Pros and Cons of HR Degrees and Certifications

Document created by 1050210 on Oct 30, 2014
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Published Date: 03/10/2014


By Maggie Kenney


Margaret (Maggie) Kenney is currently a Junior in the Poole College of Management at North Carolina State University. Maggie is currently interning with CAI through March 28, 2014 in our Raleigh office.


As the job market becomes more competitive, a Bachelor’s degree is becoming standard and some professionals are pursuing higher levels of education to give them a competitive edge over their peers. As the human resources field becomes more complex and is increasingly viewed as a strategic partner to the company, HR professionals are expected to be experts on HR topics while simultaneously collaborating with management to achieve strategic business goals as well.


According to Christopher Collins, associate professor in Cornell University’s School of Industrial and Labor Relations, “The job is so much more complicated than it was 10 or 15 years ago. The demands placed on HR generalists in particular have grown so they have to be so much more in tune with business strategy, operational strategy and finance than ever before.”


There are various ways that HR professionals can and do choose to further their knowledge and skill set in the field, including becoming a certified HR professional through the PHR and SPHR certification programs, pursuing an MBA, or pursing a master’s degree specifically in HR. There is some debate as to which of these professional development paths are the most beneficial.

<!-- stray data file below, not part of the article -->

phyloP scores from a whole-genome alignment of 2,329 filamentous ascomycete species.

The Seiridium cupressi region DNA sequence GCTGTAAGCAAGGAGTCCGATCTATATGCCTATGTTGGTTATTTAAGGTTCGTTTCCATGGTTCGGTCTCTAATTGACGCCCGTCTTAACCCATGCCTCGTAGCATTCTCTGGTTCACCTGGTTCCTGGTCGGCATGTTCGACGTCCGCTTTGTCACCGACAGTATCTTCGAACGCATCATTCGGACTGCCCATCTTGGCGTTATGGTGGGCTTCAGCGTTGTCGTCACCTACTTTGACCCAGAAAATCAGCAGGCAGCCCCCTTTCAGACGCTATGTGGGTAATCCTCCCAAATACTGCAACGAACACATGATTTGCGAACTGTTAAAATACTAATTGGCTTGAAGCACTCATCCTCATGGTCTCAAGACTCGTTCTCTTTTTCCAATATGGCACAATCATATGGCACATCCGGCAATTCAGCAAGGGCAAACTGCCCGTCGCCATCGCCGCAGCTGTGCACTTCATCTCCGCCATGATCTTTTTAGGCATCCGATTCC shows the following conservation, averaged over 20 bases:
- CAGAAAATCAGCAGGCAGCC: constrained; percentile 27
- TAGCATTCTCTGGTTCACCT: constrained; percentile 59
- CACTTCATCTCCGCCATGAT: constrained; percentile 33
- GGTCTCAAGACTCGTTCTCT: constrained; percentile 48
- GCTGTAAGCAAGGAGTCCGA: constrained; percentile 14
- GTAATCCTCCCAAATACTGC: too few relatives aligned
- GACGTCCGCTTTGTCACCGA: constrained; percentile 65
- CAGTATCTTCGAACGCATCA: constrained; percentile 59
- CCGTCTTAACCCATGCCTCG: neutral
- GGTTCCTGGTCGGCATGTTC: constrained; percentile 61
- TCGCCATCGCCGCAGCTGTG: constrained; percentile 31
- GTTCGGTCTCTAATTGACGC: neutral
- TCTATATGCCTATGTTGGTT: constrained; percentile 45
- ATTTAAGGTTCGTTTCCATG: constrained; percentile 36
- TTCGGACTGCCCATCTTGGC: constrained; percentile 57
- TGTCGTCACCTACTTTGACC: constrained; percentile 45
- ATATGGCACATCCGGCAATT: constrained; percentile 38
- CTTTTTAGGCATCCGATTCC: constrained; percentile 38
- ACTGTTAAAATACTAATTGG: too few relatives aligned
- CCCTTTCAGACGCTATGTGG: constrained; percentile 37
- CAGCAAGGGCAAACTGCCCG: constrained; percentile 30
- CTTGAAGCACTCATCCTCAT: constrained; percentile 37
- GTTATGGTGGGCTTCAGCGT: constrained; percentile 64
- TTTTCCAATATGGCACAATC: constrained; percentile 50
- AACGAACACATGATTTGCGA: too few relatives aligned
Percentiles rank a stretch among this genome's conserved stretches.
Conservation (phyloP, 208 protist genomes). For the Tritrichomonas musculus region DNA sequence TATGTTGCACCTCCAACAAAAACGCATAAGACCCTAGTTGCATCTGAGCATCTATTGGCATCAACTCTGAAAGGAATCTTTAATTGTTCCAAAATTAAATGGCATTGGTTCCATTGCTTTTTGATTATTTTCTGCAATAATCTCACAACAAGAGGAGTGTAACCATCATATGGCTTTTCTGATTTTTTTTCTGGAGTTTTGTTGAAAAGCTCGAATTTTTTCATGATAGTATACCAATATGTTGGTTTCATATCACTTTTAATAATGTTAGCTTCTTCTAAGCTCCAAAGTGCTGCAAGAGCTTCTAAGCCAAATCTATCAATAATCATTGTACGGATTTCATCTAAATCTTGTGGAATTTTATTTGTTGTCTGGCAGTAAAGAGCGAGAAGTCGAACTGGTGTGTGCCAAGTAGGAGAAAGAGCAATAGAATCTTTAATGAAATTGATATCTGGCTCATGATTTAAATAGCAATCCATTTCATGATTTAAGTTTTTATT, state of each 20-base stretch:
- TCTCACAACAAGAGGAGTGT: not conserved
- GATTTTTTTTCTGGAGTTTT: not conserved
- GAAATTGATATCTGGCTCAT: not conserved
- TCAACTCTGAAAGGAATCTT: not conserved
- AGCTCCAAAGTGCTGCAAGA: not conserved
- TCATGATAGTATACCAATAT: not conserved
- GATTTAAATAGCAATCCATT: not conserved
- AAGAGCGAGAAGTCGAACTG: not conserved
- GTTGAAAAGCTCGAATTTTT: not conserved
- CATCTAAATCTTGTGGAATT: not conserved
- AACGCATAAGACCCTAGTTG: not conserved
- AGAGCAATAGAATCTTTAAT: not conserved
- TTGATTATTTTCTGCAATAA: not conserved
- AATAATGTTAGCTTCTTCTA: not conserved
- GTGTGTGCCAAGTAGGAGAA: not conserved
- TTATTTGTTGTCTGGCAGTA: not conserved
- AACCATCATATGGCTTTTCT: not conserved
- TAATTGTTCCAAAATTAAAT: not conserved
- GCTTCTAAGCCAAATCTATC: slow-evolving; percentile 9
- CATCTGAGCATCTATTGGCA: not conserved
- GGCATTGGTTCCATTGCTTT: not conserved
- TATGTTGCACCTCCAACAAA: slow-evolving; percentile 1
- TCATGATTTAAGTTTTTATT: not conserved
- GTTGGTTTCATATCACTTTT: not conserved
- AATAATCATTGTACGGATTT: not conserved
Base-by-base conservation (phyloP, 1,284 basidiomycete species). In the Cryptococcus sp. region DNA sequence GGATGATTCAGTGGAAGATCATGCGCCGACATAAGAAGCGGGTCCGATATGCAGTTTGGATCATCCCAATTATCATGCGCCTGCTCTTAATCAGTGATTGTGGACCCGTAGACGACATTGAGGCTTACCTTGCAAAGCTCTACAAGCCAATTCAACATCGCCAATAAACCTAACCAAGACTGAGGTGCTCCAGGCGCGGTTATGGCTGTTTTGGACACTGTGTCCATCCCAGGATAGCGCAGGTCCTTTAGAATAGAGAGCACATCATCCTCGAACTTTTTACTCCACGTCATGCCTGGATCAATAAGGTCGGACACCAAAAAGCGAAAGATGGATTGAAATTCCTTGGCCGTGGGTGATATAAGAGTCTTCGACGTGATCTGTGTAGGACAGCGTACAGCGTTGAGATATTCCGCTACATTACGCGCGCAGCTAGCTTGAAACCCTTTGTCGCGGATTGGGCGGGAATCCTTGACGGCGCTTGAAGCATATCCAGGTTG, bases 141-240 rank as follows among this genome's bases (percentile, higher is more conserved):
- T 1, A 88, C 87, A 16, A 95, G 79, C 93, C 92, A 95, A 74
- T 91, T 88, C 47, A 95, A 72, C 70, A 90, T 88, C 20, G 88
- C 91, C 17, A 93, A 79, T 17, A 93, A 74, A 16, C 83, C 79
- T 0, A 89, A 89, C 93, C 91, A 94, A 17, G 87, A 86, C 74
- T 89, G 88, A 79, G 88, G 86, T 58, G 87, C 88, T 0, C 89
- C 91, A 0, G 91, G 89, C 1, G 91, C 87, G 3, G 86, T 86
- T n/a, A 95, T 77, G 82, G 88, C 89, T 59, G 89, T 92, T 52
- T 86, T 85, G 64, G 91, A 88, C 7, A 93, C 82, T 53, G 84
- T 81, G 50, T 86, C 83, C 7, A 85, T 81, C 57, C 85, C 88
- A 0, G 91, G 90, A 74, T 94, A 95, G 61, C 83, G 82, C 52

So which path gives HR professionals the best competitive edge? It really depends on the career goals of the individual.


PHR/SPHR Certification




  • Relatively small time and monetary commitment.
  • Sets certificate recipients apart from other HR practitioners without any certifications.
  • Advances education in HR and provides the individual a network of other HR professionals.
  • Potential for a salary increase and/or advanced job placement.




  • Has to be renewed every three years.
  • Subject matter not as in depth as a Master’s in HRM or an MBA.


Master’s of HR




  • Higher potential to move into a higher paying job category.
  • Ability to apply the knowledge gained to support the business and HR function.
  • Exposure to specific HRM viewpoints from instructors and peers in the industry to bring back to the workplace.
  • Does not need to be renewed.




  • Relatively expensive and time consuming, especially when considering whether to continue to work full time.
  • May limit exposure to how the business operates as a whole, which may limit diversification into other career options within the business field.


Master’s in Business Administration (MBA)




  • Creates an advanced understanding of how businesses operate as a whole.
  • Ability to move into a higher paying job category.
  • Allows the individual to diversify his or her career if desired.
  • Does not have to be renewed.




  • Relatively time consuming and expensive.
  • Does not give the individual as much of an in-depth perspective of HRM as a Master’s degree specifically in HRM would.


Choosing the “right” career development path in human resources or any profession is truly up to the individual and the goals and values that they have set for their career. Regardless of what development efforts professionals in human resources decide to pursue, the job market is becoming increasingly competitive, and an education past a Bachelor’s degree is becoming a requirement for more employers.